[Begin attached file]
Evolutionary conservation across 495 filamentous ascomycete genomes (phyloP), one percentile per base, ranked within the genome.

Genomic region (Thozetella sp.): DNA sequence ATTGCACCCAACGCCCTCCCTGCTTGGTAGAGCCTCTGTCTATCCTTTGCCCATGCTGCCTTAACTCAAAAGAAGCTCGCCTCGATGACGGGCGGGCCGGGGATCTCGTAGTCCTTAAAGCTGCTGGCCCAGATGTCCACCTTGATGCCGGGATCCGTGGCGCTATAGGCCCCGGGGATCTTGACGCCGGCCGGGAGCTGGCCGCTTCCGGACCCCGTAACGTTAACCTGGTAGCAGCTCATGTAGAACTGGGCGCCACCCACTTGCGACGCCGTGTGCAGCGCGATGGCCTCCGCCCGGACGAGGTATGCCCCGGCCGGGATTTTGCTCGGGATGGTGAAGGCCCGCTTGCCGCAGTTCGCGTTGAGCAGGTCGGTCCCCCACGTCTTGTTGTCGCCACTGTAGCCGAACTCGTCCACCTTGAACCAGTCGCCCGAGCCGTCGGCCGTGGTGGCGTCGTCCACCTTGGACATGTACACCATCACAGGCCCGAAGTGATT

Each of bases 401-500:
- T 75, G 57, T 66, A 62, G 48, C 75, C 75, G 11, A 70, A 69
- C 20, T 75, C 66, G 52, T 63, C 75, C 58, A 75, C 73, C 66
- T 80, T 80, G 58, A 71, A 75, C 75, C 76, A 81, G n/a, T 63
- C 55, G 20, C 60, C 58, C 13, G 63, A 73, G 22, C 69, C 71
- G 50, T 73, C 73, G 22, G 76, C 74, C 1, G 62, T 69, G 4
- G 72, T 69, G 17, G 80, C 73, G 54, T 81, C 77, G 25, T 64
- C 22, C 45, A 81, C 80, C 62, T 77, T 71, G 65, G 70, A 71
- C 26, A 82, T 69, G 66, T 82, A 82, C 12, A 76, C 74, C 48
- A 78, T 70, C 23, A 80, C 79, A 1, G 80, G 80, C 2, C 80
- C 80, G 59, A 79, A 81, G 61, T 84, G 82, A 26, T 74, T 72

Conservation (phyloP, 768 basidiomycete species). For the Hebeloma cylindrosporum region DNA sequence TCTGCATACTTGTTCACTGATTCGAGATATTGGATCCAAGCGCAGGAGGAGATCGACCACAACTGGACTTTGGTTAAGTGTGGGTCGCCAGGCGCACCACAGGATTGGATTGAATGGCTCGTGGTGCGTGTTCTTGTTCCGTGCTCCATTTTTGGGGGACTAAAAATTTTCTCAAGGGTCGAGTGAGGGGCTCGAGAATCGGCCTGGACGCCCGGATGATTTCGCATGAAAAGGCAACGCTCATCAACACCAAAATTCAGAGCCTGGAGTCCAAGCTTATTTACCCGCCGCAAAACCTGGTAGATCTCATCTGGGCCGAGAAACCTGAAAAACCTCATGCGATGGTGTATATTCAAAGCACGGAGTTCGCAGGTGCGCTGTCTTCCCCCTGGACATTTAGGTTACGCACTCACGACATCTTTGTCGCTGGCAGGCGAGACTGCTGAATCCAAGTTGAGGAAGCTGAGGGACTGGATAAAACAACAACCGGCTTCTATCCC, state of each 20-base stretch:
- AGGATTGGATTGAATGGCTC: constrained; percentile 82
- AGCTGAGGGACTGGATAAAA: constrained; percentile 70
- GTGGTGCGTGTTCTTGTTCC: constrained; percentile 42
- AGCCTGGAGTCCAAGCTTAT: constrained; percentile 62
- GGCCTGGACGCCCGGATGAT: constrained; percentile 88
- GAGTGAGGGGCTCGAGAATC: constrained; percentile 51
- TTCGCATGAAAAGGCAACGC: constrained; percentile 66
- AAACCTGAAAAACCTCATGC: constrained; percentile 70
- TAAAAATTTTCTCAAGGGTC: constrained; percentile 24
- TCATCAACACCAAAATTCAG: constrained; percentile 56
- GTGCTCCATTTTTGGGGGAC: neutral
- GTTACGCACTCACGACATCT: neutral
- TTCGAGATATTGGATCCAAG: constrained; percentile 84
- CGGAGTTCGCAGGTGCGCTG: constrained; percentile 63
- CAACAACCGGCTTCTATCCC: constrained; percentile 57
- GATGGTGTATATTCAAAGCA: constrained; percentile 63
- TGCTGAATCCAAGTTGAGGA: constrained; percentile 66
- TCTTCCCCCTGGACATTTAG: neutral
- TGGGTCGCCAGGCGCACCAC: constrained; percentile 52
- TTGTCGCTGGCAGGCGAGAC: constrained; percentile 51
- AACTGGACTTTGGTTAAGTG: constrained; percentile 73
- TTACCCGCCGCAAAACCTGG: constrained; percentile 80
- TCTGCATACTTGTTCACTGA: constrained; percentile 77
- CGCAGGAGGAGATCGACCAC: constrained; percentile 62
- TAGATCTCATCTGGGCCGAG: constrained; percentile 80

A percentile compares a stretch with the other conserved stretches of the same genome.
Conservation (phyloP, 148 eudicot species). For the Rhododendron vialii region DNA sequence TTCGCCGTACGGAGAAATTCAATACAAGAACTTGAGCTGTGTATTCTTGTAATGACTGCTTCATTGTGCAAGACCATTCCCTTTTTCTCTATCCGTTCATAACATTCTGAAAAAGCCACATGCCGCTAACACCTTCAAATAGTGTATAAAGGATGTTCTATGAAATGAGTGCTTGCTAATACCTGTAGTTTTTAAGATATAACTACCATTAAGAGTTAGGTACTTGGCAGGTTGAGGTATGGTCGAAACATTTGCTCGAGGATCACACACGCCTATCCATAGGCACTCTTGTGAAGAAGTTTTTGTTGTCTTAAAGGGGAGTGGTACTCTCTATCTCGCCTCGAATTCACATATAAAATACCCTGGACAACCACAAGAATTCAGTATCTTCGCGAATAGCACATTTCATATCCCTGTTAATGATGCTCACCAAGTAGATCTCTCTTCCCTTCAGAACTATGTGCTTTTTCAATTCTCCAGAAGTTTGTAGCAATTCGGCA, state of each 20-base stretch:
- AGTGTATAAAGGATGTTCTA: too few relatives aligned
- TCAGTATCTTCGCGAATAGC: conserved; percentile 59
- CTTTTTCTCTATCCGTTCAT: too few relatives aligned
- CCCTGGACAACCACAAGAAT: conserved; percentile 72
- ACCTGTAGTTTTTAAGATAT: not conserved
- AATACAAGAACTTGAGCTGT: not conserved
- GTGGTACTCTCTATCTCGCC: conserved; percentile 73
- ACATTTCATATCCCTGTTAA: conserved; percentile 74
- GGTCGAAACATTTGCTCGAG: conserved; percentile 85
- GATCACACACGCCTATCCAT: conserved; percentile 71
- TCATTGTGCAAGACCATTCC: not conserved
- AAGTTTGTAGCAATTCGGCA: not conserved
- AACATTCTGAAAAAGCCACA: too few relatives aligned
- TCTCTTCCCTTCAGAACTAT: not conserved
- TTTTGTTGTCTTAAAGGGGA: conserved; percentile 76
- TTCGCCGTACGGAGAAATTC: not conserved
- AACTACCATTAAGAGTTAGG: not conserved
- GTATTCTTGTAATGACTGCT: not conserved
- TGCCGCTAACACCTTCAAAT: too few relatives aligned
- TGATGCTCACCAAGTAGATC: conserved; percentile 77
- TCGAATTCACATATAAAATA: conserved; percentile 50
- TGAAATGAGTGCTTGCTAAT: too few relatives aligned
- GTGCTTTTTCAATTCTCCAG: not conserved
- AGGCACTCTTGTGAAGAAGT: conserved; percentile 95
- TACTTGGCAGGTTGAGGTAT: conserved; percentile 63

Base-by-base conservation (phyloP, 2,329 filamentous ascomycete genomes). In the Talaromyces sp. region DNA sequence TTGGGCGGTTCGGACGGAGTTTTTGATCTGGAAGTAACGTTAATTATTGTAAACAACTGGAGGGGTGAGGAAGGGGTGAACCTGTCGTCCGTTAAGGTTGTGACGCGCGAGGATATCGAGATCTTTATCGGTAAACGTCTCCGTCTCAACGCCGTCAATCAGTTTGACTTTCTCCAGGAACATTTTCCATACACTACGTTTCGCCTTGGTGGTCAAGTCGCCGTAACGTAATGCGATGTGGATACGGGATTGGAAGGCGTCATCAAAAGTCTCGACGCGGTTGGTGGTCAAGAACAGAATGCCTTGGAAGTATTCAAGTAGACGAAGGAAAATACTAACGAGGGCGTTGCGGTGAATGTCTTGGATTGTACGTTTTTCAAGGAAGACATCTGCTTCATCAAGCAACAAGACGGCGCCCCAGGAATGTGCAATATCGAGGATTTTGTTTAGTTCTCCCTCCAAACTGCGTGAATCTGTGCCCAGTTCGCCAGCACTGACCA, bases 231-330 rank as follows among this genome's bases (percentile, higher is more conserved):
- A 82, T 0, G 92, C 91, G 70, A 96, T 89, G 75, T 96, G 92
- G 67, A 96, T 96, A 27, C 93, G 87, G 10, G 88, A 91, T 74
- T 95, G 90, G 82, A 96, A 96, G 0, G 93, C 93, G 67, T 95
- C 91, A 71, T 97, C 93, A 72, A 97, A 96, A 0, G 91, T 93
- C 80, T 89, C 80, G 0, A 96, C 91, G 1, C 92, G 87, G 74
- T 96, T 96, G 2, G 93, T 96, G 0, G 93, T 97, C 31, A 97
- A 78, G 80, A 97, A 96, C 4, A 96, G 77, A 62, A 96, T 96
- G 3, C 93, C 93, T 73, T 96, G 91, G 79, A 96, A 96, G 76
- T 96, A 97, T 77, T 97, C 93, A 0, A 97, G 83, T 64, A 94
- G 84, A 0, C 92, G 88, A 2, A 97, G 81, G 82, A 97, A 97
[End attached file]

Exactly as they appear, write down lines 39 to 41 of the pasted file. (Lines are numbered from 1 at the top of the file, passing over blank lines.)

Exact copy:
- TAGATCTCATCTGGGCCGAG: constrained; percentile 80

A percentile compares a stretch with the other conserved stretches of the same genome.
Conservation (phyloP, 148 eudicot species). For the Rhododendron vialii region DNA sequence TTCGCCGTACGGAGAAATTCAATACAAGAACTTGAGCTGTGTATTCTTGTAATGACTGCTTCATTGTGCAAGACCATTCCCTTTTTCTCTATCCGTTCATAACATTCTGAAAAAGCCACATGCCGCTAACACCTTCAAATAGTGTATAAAGGATGTTCTATGAAATGAGTGCTTGCTAATACCTGTAGTTTTTAAGATATAACTACCATTAAGAGTTAGGTACTTGGCAGGTTGAGGTATGGTCGAAACATTTGCTCGAGGATCACACACGCCTATCCATAGGCACTCTTGTGAAGAAGTTTTTGTTGTCTTAAAGGGGAGTGGTACTCTCTATCTCGCCTCGAATTCACATATAAAATACCCTGGACAACCACAAGAATTCAGTATCTTCGCGAATAGCACATTTCATATCCCTGTTAATGATGCTCACCAAGTAGATCTCTCTTCCCTTCAGAACTATGTGCTTTTTCAATTCTCCAGAAGTTTGTAGCAATTCGGCA, state of each 20-base stretch: